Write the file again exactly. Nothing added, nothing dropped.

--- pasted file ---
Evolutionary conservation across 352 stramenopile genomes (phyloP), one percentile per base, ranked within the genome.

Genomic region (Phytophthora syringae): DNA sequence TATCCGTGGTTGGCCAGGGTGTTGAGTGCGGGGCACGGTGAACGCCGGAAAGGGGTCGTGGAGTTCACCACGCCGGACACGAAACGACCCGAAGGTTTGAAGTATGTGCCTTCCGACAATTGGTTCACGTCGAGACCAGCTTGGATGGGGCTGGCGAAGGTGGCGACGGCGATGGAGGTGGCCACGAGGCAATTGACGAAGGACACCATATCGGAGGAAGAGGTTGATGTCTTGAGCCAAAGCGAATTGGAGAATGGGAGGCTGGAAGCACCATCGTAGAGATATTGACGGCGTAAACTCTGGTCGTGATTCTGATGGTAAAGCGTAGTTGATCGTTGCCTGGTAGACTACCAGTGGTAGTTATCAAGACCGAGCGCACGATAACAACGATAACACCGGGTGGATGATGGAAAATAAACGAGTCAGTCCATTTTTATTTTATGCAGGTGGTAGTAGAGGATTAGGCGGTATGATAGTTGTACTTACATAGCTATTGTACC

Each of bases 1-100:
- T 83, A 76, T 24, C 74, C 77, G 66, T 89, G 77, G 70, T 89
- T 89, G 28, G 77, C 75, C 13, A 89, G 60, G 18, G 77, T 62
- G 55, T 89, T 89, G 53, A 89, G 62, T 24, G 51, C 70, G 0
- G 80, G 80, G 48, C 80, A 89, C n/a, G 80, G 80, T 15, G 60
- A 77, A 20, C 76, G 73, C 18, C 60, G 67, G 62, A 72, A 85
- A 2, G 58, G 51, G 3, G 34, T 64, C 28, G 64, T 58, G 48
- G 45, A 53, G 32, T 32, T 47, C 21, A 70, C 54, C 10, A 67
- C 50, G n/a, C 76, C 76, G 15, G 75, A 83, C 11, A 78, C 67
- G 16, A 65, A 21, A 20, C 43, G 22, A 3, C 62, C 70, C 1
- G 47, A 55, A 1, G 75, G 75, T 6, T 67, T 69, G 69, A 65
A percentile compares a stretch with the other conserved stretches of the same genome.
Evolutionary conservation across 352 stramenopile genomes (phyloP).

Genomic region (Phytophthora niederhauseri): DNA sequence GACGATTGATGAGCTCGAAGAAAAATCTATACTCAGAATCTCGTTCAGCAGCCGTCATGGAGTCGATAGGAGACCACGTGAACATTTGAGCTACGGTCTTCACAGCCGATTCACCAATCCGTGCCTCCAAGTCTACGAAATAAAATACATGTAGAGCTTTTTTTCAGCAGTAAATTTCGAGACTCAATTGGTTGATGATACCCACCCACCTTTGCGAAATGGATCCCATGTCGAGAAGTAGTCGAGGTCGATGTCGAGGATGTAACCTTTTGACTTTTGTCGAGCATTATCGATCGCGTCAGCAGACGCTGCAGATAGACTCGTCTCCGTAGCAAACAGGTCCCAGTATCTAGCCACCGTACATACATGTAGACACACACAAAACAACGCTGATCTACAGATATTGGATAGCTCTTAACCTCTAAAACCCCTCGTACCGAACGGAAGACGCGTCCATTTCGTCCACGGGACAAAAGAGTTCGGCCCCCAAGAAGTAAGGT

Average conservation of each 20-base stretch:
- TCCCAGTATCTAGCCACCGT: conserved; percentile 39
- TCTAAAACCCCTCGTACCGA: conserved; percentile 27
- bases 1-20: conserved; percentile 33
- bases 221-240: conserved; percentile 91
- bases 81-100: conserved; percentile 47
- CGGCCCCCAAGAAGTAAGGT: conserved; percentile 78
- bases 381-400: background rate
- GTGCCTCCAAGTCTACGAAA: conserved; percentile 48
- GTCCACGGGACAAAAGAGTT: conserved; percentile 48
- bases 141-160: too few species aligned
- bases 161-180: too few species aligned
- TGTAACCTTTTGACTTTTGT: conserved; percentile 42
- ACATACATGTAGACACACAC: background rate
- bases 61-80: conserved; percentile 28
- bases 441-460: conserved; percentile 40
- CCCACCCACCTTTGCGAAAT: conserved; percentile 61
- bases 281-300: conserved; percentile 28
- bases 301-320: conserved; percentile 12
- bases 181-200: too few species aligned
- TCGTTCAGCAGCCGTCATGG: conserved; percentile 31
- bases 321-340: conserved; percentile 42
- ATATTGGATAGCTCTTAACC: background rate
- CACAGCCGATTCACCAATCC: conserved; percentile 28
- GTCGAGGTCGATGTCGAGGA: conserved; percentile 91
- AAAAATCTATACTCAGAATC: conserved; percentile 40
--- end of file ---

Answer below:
Evolutionary conservation across 352 stramenopile genomes (phyloP), one percentile per base, ranked within the genome.

Genomic region (Phytophthora syringae): DNA sequence TATCCGTGGTTGGCCAGGGTGTTGAGTGCGGGGCACGGTGAACGCCGGAAAGGGGTCGTGGAGTTCACCACGCCGGACACGAAACGACCCGAAGGTTTGAAGTATGTGCCTTCCGACAATTGGTTCACGTCGAGACCAGCTTGGATGGGGCTGGCGAAGGTGGCGACGGCGATGGAGGTGGCCACGAGGCAATTGACGAAGGACACCATATCGGAGGAAGAGGTTGATGTCTTGAGCCAAAGCGAATTGGAGAATGGGAGGCTGGAAGCACCATCGTAGAGATATTGACGGCGTAAACTCTGGTCGTGATTCTGATGGTAAAGCGTAGTTGATCGTTGCCTGGTAGACTACCAGTGGTAGTTATCAAGACCGAGCGCACGATAACAACGATAACACCGGGTGGATGATGGAAAATAAACGAGTCAGTCCATTTTTATTTTATGCAGGTGGTAGTAGAGGATTAGGCGGTATGATAGTTGTACTTACATAGCTATTGTACC

Each of bases 1-100:
- T 83, A 76, T 24, C 74, C 77, G 66, T 89, G 77, G 70, T 89
- T 89, G 28, G 77, C 75, C 13, A 89, G 60, G 18, G 77, T 62
- G 55, T 89, T 89, G 53, A 89, G 62, T 24, G 51, C 70, G 0
- G 80, G 80, G 48, C 80, A 89, C n/a, G 80, G 80, T 15, G 60
- A 77, A 20, C 76, G 73, C 18, C 60, G 67, G 62, A 72, A 85
- A 2, G 58, G 51, G 3, G 34, T 64, C 28, G 64, T 58, G 48
- G 45, A 53, G 32, T 32, T 47, C 21, A 70, C 54, C 10, A 67
- C 50, G n/a, C 76, C 76, G 15, G 75, A 83, C 11, A 78, C 67
- G 16, A 65, A 21, A 20, C 43, G 22, A 3, C 62, C 70, C 1
- G 47, A 55, A 1, G 75, G 75, T 6, T 67, T 69, G 69, A 65
A percentile compares a stretch with the other conserved stretches of the same genome.
Evolutionary conservation across 352 stramenopile genomes (phyloP).

Genomic region (Phytophthora niederhauseri): DNA sequence GACGATTGATGAGCTCGAAGAAAAATCTATACTCAGAATCTCGTTCAGCAGCCGTCATGGAGTCGATAGGAGACCACGTGAACATTTGAGCTACGGTCTTCACAGCCGATTCACCAATCCGTGCCTCCAAGTCTACGAAATAAAATACATGTAGAGCTTTTTTTCAGCAGTAAATTTCGAGACTCAATTGGTTGATGATACCCACCCACCTTTGCGAAATGGATCCCATGTCGAGAAGTAGTCGAGGTCGATGTCGAGGATGTAACCTTTTGACTTTTGTCGAGCATTATCGATCGCGTCAGCAGACGCTGCAGATAGACTCGTCTCCGTAGCAAACAGGTCCCAGTATCTAGCCACCGTACATACATGTAGACACACACAAAACAACGCTGATCTACAGATATTGGATAGCTCTTAACCTCTAAAACCCCTCGTACCGAACGGAAGACGCGTCCATTTCGTCCACGGGACAAAAGAGTTCGGCCCCCAAGAAGTAAGGT

Average conservation of each 20-base stretch:
- TCCCAGTATCTAGCCACCGT: conserved; percentile 39
- TCTAAAACCCCTCGTACCGA: conserved; percentile 27
- bases 1-20: conserved; percentile 33
- bases 221-240: conserved; percentile 91
- bases 81-100: conserved; percentile 47
- CGGCCCCCAAGAAGTAAGGT: conserved; percentile 78
- bases 381-400: background rate
- GTGCCTCCAAGTCTACGAAA: conserved; percentile 48
- GTCCACGGGACAAAAGAGTT: conserved; percentile 48
- bases 141-160: too few species aligned
- bases 161-180: too few species aligned
- TGTAACCTTTTGACTTTTGT: conserved; percentile 42
- ACATACATGTAGACACACAC: background rate
- bases 61-80: conserved; percentile 28
- bases 441-460: conserved; percentile 40
- CCCACCCACCTTTGCGAAAT: conserved; percentile 61
- bases 281-300: conserved; percentile 28
- bases 301-320: conserved; percentile 12
- bases 181-200: too few species aligned
- TCGTTCAGCAGCCGTCATGG: conserved; percentile 31
- bases 321-340: conserved; percentile 42
- ATATTGGATAGCTCTTAACC: background rate
- CACAGCCGATTCACCAATCC: conserved; percentile 28
- GTCGAGGTCGATGTCGAGGA: conserved; percentile 91
- AAAAATCTATACTCAGAATC: conserved; percentile 40